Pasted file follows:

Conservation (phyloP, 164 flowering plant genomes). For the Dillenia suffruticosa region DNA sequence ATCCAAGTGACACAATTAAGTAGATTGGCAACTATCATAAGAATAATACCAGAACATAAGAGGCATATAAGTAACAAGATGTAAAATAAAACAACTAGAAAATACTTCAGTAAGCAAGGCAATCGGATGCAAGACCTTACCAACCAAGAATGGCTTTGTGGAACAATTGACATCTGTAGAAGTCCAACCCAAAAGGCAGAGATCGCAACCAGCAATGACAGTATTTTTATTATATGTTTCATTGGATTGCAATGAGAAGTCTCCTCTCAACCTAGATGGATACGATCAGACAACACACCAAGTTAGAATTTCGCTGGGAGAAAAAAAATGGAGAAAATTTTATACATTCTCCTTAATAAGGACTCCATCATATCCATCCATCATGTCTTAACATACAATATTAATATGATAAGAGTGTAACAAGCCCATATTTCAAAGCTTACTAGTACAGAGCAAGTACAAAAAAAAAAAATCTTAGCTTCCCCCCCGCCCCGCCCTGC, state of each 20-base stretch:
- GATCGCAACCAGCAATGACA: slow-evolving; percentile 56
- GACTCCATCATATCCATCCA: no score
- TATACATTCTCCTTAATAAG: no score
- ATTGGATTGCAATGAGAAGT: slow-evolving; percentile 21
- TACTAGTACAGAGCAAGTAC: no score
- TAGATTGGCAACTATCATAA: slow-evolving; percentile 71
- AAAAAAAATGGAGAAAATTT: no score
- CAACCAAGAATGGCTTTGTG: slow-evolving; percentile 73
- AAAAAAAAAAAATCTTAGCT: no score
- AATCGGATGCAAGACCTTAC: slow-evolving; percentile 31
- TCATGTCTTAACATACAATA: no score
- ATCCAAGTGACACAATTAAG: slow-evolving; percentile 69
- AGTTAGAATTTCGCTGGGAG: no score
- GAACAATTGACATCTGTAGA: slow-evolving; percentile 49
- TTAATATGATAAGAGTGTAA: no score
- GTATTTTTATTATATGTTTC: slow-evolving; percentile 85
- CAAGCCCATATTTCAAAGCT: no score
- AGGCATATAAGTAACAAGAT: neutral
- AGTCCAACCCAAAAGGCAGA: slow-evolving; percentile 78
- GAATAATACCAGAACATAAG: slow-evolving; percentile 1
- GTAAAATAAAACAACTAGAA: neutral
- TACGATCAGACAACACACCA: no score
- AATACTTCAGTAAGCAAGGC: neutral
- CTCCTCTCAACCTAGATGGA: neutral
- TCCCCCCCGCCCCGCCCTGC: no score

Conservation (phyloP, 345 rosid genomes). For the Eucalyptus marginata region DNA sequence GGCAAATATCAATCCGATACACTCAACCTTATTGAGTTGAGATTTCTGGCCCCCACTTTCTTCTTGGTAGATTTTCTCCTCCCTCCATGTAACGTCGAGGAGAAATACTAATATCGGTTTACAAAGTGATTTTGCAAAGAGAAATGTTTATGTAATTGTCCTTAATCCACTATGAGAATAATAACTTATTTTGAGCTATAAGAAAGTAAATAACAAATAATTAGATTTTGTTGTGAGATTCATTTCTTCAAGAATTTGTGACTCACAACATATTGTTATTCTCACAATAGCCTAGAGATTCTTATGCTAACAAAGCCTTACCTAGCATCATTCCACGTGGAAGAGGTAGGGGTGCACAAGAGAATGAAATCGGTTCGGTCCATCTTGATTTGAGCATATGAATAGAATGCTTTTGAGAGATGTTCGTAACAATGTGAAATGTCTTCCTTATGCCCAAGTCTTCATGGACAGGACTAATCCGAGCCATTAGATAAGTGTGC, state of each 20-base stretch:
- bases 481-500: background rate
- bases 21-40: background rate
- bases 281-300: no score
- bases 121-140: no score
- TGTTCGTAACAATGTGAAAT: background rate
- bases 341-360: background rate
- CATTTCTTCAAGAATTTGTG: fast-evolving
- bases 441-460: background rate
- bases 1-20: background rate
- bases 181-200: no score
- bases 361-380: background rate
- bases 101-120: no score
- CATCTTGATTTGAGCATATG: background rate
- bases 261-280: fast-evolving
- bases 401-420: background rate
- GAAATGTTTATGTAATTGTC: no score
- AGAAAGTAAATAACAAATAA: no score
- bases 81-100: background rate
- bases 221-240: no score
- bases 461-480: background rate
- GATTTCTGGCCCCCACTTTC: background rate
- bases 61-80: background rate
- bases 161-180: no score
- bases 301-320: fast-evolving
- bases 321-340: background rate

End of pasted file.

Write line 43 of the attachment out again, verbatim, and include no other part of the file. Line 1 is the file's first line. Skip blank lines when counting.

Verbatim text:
- GAAATGTTTATGTAATTGTC: no score